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Newsweek (March 12)

2018/ 03/ 14 by jd in Global News

By playing “his America First card,” President Trump thinks he’s getting ahead, particularly in the Rust Belt. He believes adopting tariffs will help fulfill “his promise to America’s industrial heartland to bring back jobs in its traditional industries. The problem is that those in the industrial heartland don’t seem to think it’s the right thing to do.” In fact, many “who work in manufacturing, remain convinced that tariffs will increase costs and lead to job losses. Far from saving the industrial sector, they say, Trump is showing economic illiteracy that will only add to the cost of significant consumer goods.”

 

 

Newsweek (January 18)

2018/ 01/ 20 by jd in Global News

“As 2018 begins, the United States has become the largest producer of gas, oil, and coal in history. Its stock market is at record levels. The economy is growing at a 3 percent rate—and unemployment may dip below 4 percent, even though some commentators have claimed over the last decade that it likely would never fall below 5 percent again. The auto, steel, manufacturing, financial, agricultural, and high-tech industries are ascendant.”

 

Bloomberg (December 20)

2017/ 12/ 21 by jd in Global News

“Japan has gained a tremendous amount of manufacturing competitiveness. A 2016 study by consulting firm Deloitte ranked Japan the fourth-most competitive country for manufacturing, a huge leap from the No. 10 position it held three years earlier.”

 

Institutional Investor (September 11)

2017/ 09/ 12 by jd in Global News

“China’s mobile economy may well power the nation’s growth for decades to come, becoming an engine that will more than make up for the slowdown of the country’s traditional growth engines, such as manufacturing and exports.” That is the main thesis of a recently published book by Winston Wenyan Ma, a managing director at China Investment Corp., the country’s sovereign wealth fund with more than $800 billion in assets.

 

Los Angeles Times (August 16)

2017/ 08/ 18 by jd in Global News

“America’s top business executives may have bristled over President Trump’s ban on refugees, his withdrawal from the Paris climate accord and his decision to bar transgender Americans from the military.” Still, “it wasn’t until the embattled president all but defended white supremacists in the aftermath of the deadly clashes over the weekend in Charlottesville, Va., that the country’s corporate elite decided they had had enough.”And, “by Wednesday, so many executives had resigned from Trump’s economic advisory and manufacturing councils, including the heads of General Electric Co., Intel Corp. and Campbell Soup Co., that the president announced on Twitter that he was disbanding the panels.”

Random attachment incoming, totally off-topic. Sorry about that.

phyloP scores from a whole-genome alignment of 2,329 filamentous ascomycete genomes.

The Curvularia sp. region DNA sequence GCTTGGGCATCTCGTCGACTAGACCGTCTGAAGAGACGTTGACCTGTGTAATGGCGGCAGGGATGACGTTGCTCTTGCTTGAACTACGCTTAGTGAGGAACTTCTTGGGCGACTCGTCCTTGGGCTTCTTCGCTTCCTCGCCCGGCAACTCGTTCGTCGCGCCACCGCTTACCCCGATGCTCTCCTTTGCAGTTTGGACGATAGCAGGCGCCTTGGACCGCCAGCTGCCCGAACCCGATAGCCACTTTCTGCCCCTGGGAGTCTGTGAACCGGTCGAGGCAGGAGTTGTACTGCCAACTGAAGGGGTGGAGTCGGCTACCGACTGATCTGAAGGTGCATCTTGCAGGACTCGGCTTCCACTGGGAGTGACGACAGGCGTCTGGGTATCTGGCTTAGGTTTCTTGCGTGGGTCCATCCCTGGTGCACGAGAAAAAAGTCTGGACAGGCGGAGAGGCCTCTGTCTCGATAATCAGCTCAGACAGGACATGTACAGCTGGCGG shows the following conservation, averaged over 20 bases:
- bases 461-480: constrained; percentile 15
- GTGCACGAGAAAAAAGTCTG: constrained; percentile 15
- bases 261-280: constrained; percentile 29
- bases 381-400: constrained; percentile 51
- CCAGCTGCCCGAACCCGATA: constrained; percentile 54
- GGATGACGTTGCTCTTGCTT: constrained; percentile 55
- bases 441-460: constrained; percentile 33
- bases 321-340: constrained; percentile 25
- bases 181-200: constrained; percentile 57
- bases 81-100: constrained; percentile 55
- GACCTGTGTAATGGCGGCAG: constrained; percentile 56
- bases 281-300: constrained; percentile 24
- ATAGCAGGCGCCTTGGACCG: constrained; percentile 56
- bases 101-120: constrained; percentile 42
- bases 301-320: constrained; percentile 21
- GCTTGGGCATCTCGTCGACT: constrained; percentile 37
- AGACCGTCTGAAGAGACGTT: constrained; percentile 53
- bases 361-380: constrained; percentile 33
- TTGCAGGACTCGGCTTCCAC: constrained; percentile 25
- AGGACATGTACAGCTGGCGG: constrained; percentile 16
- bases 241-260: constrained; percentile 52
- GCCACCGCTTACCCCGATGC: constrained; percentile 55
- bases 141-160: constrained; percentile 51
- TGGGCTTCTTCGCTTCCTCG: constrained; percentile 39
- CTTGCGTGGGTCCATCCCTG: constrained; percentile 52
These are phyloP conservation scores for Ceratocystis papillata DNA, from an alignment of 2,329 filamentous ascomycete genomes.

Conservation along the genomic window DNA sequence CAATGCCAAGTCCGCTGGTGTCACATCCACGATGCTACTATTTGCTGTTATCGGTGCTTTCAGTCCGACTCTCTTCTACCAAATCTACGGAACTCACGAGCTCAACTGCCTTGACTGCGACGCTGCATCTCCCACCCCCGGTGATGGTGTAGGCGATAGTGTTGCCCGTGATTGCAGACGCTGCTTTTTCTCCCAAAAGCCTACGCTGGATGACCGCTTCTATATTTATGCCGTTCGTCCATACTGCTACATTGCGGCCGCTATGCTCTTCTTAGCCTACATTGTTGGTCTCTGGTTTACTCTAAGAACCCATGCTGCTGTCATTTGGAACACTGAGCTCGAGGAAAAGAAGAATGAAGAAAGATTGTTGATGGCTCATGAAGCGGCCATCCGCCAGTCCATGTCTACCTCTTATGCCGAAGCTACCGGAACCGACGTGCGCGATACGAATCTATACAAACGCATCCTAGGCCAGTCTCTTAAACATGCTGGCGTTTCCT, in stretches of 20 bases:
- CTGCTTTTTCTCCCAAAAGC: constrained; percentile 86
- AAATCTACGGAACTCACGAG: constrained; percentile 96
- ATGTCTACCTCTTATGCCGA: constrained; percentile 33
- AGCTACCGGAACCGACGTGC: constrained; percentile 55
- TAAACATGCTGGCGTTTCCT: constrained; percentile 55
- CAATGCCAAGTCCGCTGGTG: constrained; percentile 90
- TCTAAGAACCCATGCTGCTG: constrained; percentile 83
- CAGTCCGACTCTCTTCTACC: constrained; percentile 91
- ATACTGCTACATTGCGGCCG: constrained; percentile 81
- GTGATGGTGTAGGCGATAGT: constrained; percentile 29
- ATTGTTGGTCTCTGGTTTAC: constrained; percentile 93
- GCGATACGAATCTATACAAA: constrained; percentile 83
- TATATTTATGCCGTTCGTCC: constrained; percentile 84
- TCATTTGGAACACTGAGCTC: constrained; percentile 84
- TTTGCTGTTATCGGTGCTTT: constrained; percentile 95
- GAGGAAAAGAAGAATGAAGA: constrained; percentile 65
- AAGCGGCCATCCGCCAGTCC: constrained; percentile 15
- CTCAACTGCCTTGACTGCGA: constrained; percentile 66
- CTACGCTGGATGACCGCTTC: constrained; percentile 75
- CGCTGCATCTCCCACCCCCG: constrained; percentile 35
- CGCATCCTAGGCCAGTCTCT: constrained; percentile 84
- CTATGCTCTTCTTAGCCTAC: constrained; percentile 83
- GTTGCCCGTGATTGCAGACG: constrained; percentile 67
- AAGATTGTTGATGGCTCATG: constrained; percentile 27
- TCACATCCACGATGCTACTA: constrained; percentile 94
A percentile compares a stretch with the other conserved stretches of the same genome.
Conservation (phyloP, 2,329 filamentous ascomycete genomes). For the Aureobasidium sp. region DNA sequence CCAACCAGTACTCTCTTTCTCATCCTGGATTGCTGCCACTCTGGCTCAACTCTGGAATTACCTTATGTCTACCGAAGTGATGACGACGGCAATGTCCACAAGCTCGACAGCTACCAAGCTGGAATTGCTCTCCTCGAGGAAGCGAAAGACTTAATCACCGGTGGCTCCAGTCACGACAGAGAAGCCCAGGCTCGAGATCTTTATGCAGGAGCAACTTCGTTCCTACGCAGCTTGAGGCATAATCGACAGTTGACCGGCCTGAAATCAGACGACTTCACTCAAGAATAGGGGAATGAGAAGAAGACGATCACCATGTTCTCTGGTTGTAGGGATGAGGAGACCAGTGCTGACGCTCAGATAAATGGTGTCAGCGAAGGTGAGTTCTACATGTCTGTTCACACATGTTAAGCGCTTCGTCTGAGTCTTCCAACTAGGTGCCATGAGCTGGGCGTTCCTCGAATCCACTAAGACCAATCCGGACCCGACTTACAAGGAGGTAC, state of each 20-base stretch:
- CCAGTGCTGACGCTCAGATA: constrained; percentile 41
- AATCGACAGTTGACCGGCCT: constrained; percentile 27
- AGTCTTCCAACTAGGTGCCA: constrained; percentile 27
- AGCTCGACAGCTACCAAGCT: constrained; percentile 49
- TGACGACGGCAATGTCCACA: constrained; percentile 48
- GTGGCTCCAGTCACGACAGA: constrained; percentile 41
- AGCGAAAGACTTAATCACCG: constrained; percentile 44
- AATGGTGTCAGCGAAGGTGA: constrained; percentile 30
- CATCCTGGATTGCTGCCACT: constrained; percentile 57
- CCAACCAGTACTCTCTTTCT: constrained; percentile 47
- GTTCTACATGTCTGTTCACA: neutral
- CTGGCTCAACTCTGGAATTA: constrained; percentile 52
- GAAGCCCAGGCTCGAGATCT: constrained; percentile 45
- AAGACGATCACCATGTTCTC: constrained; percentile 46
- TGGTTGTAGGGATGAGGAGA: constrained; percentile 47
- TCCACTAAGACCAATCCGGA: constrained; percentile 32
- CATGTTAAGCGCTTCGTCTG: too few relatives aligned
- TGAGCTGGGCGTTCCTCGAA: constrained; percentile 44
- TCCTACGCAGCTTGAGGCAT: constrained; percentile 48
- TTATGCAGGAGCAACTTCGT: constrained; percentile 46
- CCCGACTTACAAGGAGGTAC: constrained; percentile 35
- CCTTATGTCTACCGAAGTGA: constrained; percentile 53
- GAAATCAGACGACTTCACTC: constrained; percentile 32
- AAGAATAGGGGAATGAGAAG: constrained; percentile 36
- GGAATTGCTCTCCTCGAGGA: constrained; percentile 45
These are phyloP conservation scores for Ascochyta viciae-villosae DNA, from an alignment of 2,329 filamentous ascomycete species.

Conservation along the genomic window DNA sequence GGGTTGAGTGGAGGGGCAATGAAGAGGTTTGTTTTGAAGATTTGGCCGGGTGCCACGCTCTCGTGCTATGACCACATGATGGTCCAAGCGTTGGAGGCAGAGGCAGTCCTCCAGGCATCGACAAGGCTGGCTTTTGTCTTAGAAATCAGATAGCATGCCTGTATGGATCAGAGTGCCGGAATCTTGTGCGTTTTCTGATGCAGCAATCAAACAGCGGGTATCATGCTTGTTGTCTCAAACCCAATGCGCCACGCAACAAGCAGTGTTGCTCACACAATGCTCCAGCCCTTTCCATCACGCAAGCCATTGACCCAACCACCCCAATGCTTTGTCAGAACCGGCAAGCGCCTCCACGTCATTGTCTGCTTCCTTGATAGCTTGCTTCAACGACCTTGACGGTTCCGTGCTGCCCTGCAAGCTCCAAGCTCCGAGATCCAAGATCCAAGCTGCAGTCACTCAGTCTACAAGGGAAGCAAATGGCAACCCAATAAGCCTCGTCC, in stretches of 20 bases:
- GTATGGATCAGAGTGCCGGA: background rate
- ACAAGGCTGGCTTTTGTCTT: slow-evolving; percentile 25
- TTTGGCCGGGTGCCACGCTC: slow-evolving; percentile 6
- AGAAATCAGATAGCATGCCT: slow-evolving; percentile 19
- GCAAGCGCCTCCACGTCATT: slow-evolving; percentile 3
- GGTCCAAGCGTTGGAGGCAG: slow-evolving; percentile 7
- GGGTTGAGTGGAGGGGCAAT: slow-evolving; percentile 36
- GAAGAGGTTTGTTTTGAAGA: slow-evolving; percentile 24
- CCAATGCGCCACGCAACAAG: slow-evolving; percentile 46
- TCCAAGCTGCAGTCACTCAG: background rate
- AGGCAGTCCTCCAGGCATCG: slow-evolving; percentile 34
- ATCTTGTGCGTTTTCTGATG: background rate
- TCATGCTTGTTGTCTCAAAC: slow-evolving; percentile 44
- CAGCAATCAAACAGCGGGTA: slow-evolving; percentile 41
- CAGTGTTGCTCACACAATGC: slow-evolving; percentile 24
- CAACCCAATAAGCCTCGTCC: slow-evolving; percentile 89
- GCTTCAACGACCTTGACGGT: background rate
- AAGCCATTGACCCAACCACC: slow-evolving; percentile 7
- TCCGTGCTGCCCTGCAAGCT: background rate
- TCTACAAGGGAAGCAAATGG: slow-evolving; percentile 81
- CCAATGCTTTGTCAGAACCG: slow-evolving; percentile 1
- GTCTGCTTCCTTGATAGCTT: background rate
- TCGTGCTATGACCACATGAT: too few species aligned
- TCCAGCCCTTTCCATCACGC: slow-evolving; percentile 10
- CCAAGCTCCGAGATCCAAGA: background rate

Reuters (May 14)

2017/ 05/ 16 by jd in Global News

“Desperate to overcome Japan’s growing shortage of labor, mid-sized companies are planning to buy robots and other equipment to automate a wide range of tasks, including manufacturing, earthmoving and hotel room service….  If the investment ambitions are fulfilled it would show there is a silver lining as Japan tries to cope with a shrinking and rapidly aging population. It could help equipment-makers, lift the country’s low productivity and boost economic growth.”

 

New York Times (January 9)

2017/ 01/ 11 by jd in Global News

India’s “man-made currency crisis” has had real costs and limited benefit. Two months after the surprise move to invalidate over 80% of existing currency, “the manufacturing sector is contracting; real estate and car sales are down; and farm workers, shopkeepers and other Indians report that a shortage of cash has made life increasingly difficult.”

 

Reuters (September 1)

2016/ 09/ 04 by jd in Global News

“Activity in China’s manufacturing sector unexpectedly expanded at its fastest pace in nearly two years in August as construction boomed, suggesting the economy is steadying in response to stronger government spending.” The strong performance “may reinforce growing views that China’s central bank will be in no hurry to cut interest rates or banks’ reserve requirements, for fear of adding to high debt levels or fuelling asset bubbles.”

 

The Economist (April 16)

2016/ 04/ 17 by jd in Global News

“Across the developing world, solar power is hitting its stride.” In 2015, “global solar-energy capacity rose by 26% last year,” with China and India accounting for much of the gain. China displaced Germany in 2015 “to become the biggest producer of solar energy, benefiting from its dominance of solar-panel manufacturing and policies to reduce dependence on dirtier fuels, such as coal.” Not content to be left behind, India is also racing ahead with plans to increase solar installations twentyfold. “KPMG, a consultancy, expects solar’s share of India’s energy mix to rise to 12.5% by 2025.”

 

Bloomberg (March 17)

2016/ 03/ 18 by jd in Global News

“Even with the dollar’s rally since 2014, U.S. manufacturing is benefiting from the world’s strongest rate of productivity, a flexible labor market, cheap energy and from having a big domestic market.” The lingering belief that it’s radically cheaper to move production to China is a misconception. “Labor costs adjusted for productivity in China are only 4 percent cheaper than in the U.S.”

 

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